I grew up in a suburb of Cleveland and lived there again in 2007. I was a huge LeBron James fan when he joined the Cavs and had followed him since his high school days.
LeBron James winning his first title with the Miami Heat does sting, but just a little.
"The Decision" was disrespectful to a city that worshipped him, and the pomp and circumstance around his joining the Heat and the guarantee of multiple championships showed little tact. It honestly felt like being broken up with by a girlfriend you loved and believed you would be with for the rest of your life, and then that girlfriend gloating about how great her new boyfriend is and how happy they are going to be together. On television.
However, it's been a couple of years, and I have had time to reflect on James unemotionally. He is a young man who has carried himself with class under the loftiest of expectations, with unprecedented 24/7 media attention. He made a social faux pas with The Decision, but that error pales in comparison to Michael Jordan's issues, let alone Kobe Bryant's. Also, he gave Cleveland seven years, really the first half of his career. He gave us the best he had, night in, night out. He impacted the local economy and was a boon to downtown establishments around the arena. He gave Cleveland the best sports highlights in a generation or more. His game five against Detroit in 2007, where he scored the team's last 25 points, is a memory I will always cherish that nothing can take away.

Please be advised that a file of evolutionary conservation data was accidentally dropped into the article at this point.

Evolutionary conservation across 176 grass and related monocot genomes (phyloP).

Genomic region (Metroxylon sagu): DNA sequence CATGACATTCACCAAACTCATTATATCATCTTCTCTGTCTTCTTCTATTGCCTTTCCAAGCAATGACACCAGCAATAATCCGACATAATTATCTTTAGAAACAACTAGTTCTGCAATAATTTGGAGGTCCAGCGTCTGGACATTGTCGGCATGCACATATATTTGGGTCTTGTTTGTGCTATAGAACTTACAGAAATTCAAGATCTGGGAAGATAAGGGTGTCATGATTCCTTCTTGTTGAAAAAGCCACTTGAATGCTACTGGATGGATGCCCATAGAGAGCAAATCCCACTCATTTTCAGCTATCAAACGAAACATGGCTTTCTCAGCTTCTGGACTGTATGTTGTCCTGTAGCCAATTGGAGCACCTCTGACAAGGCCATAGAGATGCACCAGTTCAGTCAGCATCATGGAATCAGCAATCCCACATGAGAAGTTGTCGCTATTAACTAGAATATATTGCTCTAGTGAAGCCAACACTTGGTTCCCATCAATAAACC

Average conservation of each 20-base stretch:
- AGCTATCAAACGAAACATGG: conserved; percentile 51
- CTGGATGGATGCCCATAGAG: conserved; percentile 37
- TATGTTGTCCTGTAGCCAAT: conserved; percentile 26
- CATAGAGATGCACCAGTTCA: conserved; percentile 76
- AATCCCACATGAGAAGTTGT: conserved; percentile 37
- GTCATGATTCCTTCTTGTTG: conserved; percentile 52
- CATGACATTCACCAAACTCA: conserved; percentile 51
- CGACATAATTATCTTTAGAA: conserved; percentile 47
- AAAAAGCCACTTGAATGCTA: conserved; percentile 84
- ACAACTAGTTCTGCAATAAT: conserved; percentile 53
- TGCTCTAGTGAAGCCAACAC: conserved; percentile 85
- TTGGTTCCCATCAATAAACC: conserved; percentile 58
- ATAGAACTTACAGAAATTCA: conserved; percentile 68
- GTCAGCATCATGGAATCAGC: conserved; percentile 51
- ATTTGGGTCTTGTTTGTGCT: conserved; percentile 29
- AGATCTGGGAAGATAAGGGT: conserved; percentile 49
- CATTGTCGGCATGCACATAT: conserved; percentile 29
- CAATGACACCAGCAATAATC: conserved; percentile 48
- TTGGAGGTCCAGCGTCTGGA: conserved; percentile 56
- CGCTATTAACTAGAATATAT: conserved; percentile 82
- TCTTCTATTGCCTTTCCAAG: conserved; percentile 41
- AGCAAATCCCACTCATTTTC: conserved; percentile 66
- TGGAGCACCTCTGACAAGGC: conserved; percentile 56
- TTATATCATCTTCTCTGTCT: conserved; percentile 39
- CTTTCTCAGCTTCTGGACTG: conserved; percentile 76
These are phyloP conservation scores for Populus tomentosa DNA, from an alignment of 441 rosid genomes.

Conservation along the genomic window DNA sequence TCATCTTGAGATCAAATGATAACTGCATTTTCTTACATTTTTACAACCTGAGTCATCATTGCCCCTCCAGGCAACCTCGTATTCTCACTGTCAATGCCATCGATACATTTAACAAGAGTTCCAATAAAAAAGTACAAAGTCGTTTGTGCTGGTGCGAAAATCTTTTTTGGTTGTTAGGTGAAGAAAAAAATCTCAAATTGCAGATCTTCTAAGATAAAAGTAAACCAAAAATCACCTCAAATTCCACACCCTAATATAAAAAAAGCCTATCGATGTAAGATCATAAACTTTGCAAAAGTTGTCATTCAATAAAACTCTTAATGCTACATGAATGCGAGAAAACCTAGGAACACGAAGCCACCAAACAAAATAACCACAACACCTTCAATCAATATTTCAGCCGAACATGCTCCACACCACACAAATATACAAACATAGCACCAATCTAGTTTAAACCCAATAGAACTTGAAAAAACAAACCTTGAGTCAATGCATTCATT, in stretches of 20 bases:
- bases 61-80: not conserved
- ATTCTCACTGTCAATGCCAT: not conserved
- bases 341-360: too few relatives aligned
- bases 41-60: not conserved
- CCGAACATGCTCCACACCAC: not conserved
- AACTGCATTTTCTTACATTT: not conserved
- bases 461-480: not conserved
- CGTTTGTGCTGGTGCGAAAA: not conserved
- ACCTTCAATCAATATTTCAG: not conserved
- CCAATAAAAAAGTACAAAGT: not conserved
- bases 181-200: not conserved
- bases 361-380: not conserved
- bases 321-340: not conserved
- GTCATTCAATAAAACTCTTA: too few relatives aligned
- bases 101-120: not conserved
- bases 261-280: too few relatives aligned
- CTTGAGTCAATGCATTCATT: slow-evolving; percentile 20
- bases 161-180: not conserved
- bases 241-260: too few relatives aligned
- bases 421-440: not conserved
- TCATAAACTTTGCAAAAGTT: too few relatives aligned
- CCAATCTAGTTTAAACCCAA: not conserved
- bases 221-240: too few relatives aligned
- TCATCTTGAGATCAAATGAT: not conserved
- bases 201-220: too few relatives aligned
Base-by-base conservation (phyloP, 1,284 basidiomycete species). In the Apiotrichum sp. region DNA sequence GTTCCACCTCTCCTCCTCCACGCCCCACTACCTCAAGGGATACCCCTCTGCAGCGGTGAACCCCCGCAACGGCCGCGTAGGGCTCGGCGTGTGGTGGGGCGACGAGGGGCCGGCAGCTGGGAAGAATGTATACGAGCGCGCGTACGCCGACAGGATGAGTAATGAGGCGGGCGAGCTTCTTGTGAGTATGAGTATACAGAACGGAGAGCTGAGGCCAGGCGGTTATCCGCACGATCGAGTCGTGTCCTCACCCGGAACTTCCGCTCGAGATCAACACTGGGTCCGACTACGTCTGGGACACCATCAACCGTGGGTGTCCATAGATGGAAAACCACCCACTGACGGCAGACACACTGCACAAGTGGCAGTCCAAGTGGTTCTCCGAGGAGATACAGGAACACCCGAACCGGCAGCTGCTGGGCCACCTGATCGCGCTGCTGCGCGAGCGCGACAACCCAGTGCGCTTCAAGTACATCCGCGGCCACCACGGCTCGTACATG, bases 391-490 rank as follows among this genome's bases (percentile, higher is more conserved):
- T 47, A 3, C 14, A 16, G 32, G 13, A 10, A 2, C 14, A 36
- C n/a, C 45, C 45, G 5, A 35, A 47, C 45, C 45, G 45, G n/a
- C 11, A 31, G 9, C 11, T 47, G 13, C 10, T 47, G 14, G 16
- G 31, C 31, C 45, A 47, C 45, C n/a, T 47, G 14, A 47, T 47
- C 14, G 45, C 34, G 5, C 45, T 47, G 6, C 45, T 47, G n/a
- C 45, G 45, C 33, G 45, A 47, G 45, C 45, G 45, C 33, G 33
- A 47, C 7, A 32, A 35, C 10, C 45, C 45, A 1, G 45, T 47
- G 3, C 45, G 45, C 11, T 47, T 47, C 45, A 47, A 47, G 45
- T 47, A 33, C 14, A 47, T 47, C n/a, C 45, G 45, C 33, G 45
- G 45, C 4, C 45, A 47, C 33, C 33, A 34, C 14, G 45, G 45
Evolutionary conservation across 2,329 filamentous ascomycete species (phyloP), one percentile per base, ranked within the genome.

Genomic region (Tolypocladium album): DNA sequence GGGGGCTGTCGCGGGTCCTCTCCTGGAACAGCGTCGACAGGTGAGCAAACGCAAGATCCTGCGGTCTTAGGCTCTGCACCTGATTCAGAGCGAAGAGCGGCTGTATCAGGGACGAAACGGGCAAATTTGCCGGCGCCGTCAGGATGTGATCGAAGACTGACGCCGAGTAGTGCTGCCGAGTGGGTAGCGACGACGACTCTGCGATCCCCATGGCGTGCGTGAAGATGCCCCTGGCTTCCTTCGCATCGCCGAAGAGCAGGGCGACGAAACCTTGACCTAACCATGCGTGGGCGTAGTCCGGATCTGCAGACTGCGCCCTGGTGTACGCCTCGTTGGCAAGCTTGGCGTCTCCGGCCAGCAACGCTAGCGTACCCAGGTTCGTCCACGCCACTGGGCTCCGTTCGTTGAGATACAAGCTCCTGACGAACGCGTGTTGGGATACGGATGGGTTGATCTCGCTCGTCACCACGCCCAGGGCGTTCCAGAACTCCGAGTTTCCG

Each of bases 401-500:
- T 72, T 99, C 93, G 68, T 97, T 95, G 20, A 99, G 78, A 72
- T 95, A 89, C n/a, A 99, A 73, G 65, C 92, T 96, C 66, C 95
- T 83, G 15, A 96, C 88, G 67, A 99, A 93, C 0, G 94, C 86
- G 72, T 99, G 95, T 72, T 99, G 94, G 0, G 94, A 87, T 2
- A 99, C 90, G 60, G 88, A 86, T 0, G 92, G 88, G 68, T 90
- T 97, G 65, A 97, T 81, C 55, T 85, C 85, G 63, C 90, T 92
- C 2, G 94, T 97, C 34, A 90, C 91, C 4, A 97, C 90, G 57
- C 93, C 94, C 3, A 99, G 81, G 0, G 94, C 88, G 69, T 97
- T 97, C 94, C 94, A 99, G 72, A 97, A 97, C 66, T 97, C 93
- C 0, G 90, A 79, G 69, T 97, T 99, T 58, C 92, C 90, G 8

Moreover, the Cleveland Cavaliers organization did not hold up their end. Michael Jordan won six championships with a mix of Scottie Pippen (one of the 50 greatest basketball players), a top five rebounder (Horace Grant, then Dennis Rodman), the best player in Europe (Kukoc), and several clutch sharp shooters (Kerr, Paxon). We surrounded LeBron, the greatest player in a generation and maybe the greatest athlete we'll see in our lifetime, with Mo Williams, Antawn Jamison, and an aging Shaq. He never had a shot.
Watching him re-invent himself after The Decision, you have to admire his work ethic and commitment to his craft. If you are at all a fan of basketball, you have to marvel at what he does on the court. His season stats (27-8-6, shooting over 53%, with 2 steals and a block per game thrown in) were incredible, and despite my resentment of the Miami Heat, I tuned in to watch him do something breath-taking every time he laced up.
In the end, yes, it hurts, but as a fan of basketball, he is fun to watch. I believe he earned it and deserves the ring. Yes, I tend to wonder from time to time what could have been, but I've moved on and am happy for himMore questions on the NBA: